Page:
Saturday, April 17, 2021

Sue Moorcroft’s "Under the Italian Sun" is #229 in the never-ending series called INSIDE THE EMOTION OF FICTION

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****Sue Moorcroft’s "Under the Italian Sun" is #229 in the never-ending series called INSIDE THE EMOTION OF FICTION where the Chris Rice Cooper Blog (CRC) focuses on one specific excerpt from a fiction genre and how that fiction writer wrote that specific excerpt.  

Name of fiction work? And were there other names you considered that you would like to share with us?
My new book’s called Under the Italian Sun and is set in Umbria, Italy. (Right) It’s a book about identity, beginning with Zia discovering that not only has she never known her father but there are two birth and death certificates for her mother, Victoria Chalmers - bearing different dates. The working title was A Starry Italian Sky but I’m never precious about titles. My publishing team knows what will sell.

What is the date you began writing this piece of fiction and the date when you completely finished the piece of fiction? This is always such a hard question to answer because it’s been a spark in my imagination for a long time. I wrote notes in my Notes app a year before I began working properly on the idea. The first draft would have been written April-September 2020 but then there are a couple of rounds of edits. I finished proofreading queries in February 2021. (Left: Sue Moorcroft in March of 2020. Copyright by Sue Moorcroft)

Where did you do most of your writing for this fiction work?  And please describe in detail.  And can you please include a photo? Two places, actually. Deprived of my usual writing retreat and writing week away because the UK was in lockdown, I wrote a bit in my back garden. (Right:  Sue Moorcroft writing in her garden.  Copyright by Sue Moorcroft)

I made a lot of use of headphones because my husband was home, too, and was building a shed. Mainly, though, I wrote in my scruffy little study at the back of my house. It’s overcrowded and the only piece of new furniture is the chair. I’m supposed to be moving to a bigger room with new furniture but it hasn’t happened yet. (Sue Moorcroft's study.  Credit and Copyright by Sue Moorcroft)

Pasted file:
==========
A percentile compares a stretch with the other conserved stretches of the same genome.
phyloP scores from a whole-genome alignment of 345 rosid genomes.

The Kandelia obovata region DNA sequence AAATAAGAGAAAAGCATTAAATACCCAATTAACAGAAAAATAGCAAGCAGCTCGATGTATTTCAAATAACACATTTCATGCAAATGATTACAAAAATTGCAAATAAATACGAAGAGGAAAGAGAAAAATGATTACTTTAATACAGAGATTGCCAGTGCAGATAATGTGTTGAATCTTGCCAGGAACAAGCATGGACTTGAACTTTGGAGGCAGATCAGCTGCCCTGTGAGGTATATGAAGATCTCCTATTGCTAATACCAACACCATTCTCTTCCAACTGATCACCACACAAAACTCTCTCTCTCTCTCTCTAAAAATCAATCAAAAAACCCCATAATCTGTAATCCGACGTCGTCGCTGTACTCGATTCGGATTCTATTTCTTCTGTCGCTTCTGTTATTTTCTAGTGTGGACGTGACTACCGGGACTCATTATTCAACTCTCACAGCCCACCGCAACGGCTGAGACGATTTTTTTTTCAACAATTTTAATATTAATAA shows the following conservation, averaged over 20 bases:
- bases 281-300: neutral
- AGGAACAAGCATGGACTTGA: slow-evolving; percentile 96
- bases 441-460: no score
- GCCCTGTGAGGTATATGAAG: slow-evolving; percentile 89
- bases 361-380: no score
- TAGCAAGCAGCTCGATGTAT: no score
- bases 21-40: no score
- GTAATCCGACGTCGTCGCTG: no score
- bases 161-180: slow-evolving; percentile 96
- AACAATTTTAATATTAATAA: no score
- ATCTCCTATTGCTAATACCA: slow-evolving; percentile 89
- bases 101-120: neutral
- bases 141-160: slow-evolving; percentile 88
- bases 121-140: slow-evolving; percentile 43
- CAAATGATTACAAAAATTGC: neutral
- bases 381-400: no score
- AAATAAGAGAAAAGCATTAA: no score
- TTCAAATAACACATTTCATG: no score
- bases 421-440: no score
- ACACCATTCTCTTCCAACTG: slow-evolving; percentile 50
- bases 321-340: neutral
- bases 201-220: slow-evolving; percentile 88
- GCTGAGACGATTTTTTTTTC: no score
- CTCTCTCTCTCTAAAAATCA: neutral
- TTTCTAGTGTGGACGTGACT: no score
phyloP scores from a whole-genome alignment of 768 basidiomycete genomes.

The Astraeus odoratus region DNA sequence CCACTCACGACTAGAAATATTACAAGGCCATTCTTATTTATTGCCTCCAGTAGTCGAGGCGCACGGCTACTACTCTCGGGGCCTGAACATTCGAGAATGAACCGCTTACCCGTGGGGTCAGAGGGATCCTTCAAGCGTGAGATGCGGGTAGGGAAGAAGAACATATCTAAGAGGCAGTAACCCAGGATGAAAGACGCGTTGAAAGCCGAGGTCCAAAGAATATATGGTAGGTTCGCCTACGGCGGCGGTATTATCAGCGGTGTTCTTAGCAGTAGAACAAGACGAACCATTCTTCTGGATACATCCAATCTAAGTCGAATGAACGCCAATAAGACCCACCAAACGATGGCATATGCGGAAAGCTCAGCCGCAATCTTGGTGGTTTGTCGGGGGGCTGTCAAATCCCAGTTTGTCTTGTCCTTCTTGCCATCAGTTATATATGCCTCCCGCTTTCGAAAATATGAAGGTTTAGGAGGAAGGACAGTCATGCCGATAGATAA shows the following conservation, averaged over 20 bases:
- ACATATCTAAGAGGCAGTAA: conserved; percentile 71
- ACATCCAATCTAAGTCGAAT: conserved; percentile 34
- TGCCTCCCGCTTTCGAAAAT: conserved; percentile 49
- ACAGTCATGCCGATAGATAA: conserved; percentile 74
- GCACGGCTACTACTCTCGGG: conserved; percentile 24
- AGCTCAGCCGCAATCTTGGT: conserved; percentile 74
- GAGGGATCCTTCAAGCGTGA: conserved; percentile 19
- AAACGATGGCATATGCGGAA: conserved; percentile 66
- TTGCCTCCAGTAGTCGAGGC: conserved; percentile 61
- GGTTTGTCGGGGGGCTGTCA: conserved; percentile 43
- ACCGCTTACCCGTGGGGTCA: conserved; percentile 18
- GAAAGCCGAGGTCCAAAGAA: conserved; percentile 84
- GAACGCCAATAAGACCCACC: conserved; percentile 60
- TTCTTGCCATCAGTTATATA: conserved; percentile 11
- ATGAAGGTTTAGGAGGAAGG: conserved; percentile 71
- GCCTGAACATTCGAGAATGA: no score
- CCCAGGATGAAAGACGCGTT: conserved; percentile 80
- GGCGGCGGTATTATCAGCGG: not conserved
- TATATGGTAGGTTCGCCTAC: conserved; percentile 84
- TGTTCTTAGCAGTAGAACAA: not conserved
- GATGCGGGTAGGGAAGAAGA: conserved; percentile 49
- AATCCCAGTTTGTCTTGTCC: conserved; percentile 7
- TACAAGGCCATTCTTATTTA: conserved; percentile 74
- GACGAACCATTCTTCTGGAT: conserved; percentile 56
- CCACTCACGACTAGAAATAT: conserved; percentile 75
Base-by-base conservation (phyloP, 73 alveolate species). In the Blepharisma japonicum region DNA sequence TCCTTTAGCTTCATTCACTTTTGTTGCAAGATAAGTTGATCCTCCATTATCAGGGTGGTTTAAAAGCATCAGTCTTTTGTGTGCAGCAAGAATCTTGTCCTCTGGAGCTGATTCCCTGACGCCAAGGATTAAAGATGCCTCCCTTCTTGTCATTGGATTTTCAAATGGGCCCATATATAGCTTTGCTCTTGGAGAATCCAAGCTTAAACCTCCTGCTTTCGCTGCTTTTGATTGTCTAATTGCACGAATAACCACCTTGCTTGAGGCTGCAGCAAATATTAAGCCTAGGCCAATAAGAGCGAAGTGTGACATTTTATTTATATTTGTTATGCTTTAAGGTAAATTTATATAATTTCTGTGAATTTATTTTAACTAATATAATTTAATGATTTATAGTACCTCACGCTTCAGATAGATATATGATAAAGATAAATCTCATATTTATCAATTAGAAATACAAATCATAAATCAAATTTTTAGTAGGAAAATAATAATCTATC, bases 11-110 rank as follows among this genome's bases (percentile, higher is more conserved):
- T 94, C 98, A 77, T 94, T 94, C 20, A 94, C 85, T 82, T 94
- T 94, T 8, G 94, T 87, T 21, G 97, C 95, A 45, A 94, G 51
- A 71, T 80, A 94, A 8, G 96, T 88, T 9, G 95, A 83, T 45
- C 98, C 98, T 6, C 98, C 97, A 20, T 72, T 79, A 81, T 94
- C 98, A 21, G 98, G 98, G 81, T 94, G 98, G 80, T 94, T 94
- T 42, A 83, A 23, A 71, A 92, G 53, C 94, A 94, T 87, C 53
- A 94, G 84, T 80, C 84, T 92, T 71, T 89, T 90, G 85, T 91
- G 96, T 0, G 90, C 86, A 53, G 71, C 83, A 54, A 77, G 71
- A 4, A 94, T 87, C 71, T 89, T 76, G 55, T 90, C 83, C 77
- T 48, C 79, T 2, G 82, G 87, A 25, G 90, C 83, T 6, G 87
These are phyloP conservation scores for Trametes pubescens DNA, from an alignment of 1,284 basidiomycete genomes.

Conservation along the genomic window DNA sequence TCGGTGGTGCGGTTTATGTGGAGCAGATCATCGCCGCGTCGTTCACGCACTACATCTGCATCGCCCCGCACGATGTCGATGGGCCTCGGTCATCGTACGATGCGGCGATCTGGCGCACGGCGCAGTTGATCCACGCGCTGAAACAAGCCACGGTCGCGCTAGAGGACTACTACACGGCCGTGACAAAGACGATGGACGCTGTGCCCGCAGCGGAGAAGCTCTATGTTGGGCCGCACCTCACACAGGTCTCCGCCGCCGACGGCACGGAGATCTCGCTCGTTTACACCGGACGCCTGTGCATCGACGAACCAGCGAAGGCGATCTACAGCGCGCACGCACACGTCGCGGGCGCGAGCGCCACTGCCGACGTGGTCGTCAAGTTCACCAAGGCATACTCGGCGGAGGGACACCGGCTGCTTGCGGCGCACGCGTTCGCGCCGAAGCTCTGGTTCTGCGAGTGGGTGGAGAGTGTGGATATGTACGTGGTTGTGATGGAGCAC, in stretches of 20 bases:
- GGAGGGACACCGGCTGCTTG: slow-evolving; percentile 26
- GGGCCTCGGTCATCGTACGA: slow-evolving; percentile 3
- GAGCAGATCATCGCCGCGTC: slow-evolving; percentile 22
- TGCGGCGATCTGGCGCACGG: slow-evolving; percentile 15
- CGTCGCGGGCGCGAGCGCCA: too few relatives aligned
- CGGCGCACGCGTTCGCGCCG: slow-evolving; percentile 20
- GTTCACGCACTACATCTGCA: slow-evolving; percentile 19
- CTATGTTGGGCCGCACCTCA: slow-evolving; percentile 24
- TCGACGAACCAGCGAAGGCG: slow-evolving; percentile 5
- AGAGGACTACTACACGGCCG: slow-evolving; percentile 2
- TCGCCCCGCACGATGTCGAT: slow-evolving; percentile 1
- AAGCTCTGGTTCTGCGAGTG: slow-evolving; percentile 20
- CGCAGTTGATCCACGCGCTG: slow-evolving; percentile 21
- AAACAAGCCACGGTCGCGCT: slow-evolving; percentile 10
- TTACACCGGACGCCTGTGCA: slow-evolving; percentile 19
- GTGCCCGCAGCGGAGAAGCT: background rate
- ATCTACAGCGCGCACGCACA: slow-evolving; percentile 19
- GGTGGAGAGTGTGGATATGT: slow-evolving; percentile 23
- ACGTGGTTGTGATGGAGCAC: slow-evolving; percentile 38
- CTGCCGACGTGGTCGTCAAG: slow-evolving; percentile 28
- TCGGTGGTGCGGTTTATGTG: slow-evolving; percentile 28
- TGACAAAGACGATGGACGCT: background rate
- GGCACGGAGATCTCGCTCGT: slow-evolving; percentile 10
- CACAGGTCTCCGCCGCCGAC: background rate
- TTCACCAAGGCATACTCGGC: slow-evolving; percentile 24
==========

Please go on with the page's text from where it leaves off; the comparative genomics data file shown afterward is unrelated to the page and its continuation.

What were your writing habits while writing this work- did you drink something as you wrote, listen to music, write in pen and paper, directly on laptop; specific time of day? I wrote as I write most things - onto my computer, between the hours of 7 a.m. and 6 p.m. I do like to scribble thoughts and plans in longhand on a pad or scrap paper, too. I took a break each day for a long walk. In more usual times, I take a break for a dance class or yoga. I drink a lot Redbush tea and my bin is always full of wrappers from cereal bars. My favourites are vegan bars but it’s not because I’m a vegan. It’s because they have good chocolate. (Right: Sue Moorcroft doing Yoga.  Copyright by Sue Moorcroft)

Please include just one excerpt and include page numbers as reference.  This one excerpt can be as short or as long as you prefer.

Pages 13-16, the end of Chapter One:

The next letter was dated a couple of weeks later and Gran had taken up her pen again, beginning with anxious enquiries. 

Are you sure you’re managing? Do you need money? Are you getting enough sleep? It’s all very well burying your grief in the baby, darling, but tinies are exhausting. 

Then Zia gurgled a laugh. ‘Here comes Gran’s usual bluntness. “Exactly how long do you think you can keep this up? We thought you were flouting convention when you lived with that Harry Anstey but that was nothing compared to this current caper.”’ 

‘What caper?’ demanded Ursula.

Zia was already rifling the stack of envelopes. ‘Harry Anstey! There are letters here from him too, amongst some from Mum’s friends. I didn’t know they’d ever lived together. He visited us about once a year and it was like a mini-holiday. Mum would cook big dinners and we’d go on days out to parks or beaches but I don’t remember them acting relationshippy.’ She found the letters she wanted and pulled out the one with the earliest date. ‘This is January, ’92, around the same time as Pap’s letter.’ 

The letter read: 

Vicky, babe, I can’t bear it. I’d gladly take time off work to stay with you and help with Zia but I’m sure you hate me. Do you? Can you ever, ever forgive me? 

Zia met Ursula’s fascinated gaze. ‘Why would Mum hate Harry? They were mates.’ 

‘Old flame?’ Ursula suggested. ‘All that “babe” and “forgive me” stuff? And living together? Perhaps he did a Brendon and got caught with his pants down.’ 

‘Maybe.’ Zia read on, quickly. ‘But, no, this doesn’t sound as if Harry’s begging forgiveness for straying. Listen. “If only I could relive that time when Tori disappeared! I’d sit up with her all night.”’